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Driven: Vauxhall Insignia 2021MY. Image by Vauxhall.

Driven: Vauxhall Insignia 2021MY
New engines, a nine-speed automatic transmission and subtly massaged looks for Vauxhall’s classy big D-segment contender.

   



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Vauxhall Insignia 200hp 9AT 2021MY

3.5 3.5 3.5 3.5 3.5

Good points: clever adjustable damper settings, spacious and well-built cabin, smooth looks, decent driving manners

Not so good: the 2.0-litre engine is a bit coarse, cabin ambience is dark, new 9AT 'box not the slickest, pricey as tested

Key Facts

Model tested: Vauxhall Insignia SRi VX-Line Nav 2.0 Auto
Price: Insignia 2021MY range from £23,795; SRi VX-Line Nav 2.0 Auto from £33,165, car as tested £33,525
Engine: 2.0-litre turbocharged four-cylinder petrol
Transmission: nine-speed automatic, front-wheel drive
Body style: five-door hatchback
CO2 emissions: 167g/km (VED Band 151-170: £555 in year one, then £155 annually thereafter)
Combined economy: 37.7mpg
Top speed: 146mph
0-62mph: 7.2 seconds
Power: 200hp at 4,000-5,500rpm
Torque: 350Nm at 1,500-4,000rpm
Boot space: 490-1,450 litres

Our view:

With Ford already having announced that after 28 years of production it is killing off that staple symbol of the D-segment, the Mondeo, and so many other manufacturers all flocking towards the comforting sales-figures embrace of crossovers and SUVs, Vauxhall is persevering with the Insignia, giving its largest vehicle a moderate refresh for 2021 and beyond.

Now, to be clear, we like this generation Insignia. A lot. It's a quietly understated, notably talented big car. It doesn't do anything particularly flashy, of course, and there are a few quirks with it - such as it having a cabin that's lovely in terms of the design of it, the ergonomic correctness of all the major controls, and possessing decent material finishes. But why does it have to be so gloomy in here? Vauxhall (or, by extension, Opel more correctly) seems to have a penchant for overwhelmingly black interiors. There's a smattering of silver here and there, but we could do with a bit more light and shade within. Oh, and a change to those unusual analogue-digital hybrid dials in the instrument cluster. They looked odd, dated and clunky in the old Insignia in 2014, so by 2021 and the era of full TFT gauge packs, the time has surely come to do away with Vauxhall's archaic layout entirely.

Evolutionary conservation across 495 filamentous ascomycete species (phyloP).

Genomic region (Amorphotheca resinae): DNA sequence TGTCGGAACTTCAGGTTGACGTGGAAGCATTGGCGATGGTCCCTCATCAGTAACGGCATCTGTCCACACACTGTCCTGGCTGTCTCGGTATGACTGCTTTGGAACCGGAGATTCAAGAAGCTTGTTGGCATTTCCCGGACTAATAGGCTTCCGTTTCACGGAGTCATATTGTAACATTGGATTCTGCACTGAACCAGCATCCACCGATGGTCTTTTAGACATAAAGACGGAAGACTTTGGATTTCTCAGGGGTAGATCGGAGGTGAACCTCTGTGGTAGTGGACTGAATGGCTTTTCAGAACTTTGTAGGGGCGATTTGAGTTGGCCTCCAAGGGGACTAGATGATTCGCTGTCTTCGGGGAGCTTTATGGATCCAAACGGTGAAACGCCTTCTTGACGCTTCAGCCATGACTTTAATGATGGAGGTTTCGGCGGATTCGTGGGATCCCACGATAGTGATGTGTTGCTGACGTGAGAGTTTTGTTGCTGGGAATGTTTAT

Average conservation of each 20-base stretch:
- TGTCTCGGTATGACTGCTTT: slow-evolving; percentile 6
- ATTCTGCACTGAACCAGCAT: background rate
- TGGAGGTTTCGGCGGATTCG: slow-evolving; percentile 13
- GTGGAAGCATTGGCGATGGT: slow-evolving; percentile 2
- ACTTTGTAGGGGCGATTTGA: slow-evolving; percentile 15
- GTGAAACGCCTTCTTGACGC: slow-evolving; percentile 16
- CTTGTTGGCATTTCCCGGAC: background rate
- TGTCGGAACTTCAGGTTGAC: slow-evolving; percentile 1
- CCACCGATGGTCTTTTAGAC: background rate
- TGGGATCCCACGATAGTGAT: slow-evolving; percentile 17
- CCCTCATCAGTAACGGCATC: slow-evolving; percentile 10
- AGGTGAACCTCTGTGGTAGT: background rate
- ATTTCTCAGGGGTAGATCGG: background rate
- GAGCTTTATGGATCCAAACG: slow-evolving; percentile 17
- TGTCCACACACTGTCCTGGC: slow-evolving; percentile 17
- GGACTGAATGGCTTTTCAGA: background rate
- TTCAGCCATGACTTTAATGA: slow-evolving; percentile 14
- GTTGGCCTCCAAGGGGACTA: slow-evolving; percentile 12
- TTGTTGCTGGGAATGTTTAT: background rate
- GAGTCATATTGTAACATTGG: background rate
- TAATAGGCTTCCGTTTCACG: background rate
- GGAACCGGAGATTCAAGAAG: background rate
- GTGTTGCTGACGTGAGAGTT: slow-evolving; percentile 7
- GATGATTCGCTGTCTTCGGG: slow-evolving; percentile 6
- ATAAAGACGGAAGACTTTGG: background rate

Naturally, the Insignia still has all its practicality merits. The cabin is enormous, although the boot isn't quite as big as that on some of its key rivals and the handsome Sports Tourer estate variant seems to have been quietly killed off by the company, either during this facelift or perhaps even earlier. Anyway, on the outside, moderately tweaked looks ensure the Insignia can still be classified as handsome. The 2021MY cars will mainly be identified by their slicker lamp clusters, an easy signifier being that the DRLs in the headlights have now moved to the bottom of the units, instead of being situated at the top as before. Other than that, it's essentially a revised radiator grille and front bumper arrangement to note, although the Vauxhall continues to look good as it moves into the final stages of its life cycle.

The key 2021MY changes come under the bonnet. A raft of all-new, modular aluminium three- and four-cylinder petrols are deployed, one of them being this 2.0-litre four-pot turbo we're testing here. It comes in two specifications: as this 200hp/350Nm unit, which directly replaces the old 1.6 engine, and then in a higher-output trim of 230hp that is exclusively reserved for the GSi flagship of the Insignia line.

One of the things to note about the new 2.0-litre powerplant is that Vauxhall has decided not to go down the mild-hybrid route in order to provide glitzier eco-stats, as so many rival manufacturers do these days, instead equipping the four-cylinder with some other clever fuel-saving tricks. Like the ability to drive on a low-lift, 'five'-stroke Miller cycle at times to preserve petrol. Or, more impressively, featuring cylinder deactivation for the first time in any Vauxhall engine. Furthermore, the 2.0-litre, in either 200- or 230hp guise, is paired to a fresh nine-speed automatic transmission for the facelifted car.